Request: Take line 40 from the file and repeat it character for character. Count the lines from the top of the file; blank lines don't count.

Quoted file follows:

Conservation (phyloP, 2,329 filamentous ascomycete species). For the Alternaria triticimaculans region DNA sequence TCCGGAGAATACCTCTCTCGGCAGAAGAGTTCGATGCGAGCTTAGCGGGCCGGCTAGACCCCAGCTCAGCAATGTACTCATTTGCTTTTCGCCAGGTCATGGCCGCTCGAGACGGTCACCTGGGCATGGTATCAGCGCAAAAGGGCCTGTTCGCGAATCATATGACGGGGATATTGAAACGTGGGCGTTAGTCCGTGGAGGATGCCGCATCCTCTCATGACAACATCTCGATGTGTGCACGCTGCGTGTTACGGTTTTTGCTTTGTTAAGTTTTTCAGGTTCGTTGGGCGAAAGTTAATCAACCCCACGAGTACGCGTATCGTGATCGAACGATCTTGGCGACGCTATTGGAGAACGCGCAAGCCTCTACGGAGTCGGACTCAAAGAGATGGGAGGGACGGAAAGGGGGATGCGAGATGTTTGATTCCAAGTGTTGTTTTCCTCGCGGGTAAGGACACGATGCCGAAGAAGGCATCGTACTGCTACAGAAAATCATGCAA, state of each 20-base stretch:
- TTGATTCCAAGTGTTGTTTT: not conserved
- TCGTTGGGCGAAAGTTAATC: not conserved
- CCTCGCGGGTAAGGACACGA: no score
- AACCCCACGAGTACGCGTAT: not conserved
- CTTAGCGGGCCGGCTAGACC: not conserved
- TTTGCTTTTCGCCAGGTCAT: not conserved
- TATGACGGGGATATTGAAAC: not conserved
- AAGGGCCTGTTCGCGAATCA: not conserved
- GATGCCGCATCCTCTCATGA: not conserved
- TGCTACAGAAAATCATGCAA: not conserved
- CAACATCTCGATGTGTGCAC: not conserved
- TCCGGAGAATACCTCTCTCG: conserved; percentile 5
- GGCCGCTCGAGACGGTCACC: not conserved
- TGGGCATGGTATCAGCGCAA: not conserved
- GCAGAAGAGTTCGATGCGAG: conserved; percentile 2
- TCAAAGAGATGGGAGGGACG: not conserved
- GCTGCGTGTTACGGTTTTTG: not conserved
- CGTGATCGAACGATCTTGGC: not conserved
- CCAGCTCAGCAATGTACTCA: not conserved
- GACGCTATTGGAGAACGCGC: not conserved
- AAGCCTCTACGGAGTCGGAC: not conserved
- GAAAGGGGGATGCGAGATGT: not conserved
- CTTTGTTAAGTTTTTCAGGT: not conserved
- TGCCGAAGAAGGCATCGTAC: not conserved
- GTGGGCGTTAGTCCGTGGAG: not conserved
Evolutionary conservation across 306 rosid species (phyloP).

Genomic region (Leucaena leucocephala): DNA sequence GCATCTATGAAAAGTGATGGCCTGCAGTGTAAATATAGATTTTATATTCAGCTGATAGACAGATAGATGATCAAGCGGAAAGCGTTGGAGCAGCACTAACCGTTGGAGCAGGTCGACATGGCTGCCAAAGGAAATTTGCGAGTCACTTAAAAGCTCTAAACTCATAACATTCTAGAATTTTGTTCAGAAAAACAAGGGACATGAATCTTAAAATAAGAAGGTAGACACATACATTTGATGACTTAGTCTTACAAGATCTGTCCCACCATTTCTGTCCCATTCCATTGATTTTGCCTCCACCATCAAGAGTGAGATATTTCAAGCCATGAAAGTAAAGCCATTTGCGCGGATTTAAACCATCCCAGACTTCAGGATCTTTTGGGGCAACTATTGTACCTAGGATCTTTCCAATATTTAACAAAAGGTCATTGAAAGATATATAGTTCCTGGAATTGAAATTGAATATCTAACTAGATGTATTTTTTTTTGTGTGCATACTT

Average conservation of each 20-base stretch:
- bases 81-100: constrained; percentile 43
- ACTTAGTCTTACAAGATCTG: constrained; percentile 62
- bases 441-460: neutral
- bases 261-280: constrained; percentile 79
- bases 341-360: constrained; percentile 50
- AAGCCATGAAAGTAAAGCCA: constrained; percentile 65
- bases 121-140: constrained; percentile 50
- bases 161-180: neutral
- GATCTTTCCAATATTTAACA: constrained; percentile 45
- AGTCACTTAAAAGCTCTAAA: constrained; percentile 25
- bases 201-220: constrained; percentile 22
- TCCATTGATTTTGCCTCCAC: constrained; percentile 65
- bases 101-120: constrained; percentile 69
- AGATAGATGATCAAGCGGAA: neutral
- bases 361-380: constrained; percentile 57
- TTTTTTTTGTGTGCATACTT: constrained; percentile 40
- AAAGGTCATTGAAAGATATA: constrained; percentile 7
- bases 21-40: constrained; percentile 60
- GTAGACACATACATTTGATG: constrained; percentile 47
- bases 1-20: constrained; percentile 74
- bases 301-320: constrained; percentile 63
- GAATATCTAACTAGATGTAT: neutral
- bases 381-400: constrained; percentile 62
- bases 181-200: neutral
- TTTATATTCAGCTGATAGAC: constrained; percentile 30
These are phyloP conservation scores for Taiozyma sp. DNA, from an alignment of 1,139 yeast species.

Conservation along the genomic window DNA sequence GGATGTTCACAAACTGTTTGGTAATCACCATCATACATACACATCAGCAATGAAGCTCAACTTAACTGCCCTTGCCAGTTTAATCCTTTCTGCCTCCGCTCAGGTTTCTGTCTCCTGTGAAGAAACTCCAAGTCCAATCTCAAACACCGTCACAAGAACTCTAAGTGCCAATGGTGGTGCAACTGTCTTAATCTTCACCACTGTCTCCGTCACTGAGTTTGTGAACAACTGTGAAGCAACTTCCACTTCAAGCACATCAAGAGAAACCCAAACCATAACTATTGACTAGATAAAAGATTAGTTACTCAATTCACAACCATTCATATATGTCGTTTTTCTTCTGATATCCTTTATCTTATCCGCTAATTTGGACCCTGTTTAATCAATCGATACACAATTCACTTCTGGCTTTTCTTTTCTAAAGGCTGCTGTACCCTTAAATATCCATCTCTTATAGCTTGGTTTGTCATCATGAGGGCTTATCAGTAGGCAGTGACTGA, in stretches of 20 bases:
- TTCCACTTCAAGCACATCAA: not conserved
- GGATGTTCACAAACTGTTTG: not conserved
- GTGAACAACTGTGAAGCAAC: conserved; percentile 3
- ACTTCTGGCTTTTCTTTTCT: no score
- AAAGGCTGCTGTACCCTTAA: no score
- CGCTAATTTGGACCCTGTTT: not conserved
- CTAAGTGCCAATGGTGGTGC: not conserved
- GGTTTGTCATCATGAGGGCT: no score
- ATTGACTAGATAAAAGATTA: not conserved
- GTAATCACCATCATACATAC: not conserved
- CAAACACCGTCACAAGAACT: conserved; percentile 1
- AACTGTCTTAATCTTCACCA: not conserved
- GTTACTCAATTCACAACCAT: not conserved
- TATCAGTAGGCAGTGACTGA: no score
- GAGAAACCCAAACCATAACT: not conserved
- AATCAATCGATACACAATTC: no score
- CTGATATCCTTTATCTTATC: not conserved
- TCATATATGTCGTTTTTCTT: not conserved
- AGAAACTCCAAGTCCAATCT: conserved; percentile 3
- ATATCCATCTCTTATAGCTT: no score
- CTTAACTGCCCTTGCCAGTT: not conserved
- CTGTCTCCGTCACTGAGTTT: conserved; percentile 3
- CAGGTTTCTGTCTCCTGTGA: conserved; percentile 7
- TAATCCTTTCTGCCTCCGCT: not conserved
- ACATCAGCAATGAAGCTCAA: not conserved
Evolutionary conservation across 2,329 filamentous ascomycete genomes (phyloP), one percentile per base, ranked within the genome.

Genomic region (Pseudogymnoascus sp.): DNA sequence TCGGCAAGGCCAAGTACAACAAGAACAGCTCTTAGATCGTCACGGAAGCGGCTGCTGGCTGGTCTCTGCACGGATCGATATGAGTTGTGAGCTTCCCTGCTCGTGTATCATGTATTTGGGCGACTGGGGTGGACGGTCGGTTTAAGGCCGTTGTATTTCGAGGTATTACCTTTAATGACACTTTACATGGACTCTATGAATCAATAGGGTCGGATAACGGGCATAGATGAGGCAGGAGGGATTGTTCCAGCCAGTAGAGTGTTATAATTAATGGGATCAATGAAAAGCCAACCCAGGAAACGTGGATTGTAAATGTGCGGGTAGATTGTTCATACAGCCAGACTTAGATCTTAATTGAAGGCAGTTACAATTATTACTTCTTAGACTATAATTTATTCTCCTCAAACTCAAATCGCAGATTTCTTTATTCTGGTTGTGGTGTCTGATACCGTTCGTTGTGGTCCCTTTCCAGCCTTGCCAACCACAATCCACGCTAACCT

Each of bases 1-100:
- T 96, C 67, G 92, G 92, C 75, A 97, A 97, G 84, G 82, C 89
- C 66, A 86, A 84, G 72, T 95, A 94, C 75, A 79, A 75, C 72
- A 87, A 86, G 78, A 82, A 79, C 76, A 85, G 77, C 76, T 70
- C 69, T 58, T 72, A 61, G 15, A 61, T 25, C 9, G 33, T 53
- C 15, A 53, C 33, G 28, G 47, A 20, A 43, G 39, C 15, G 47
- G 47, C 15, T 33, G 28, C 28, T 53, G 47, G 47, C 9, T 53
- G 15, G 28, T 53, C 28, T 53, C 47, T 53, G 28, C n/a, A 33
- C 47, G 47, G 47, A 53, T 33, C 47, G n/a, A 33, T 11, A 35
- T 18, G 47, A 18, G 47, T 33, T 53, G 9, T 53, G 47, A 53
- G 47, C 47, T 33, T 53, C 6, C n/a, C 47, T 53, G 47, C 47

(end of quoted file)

- bases 201-220: constrained; percentile 22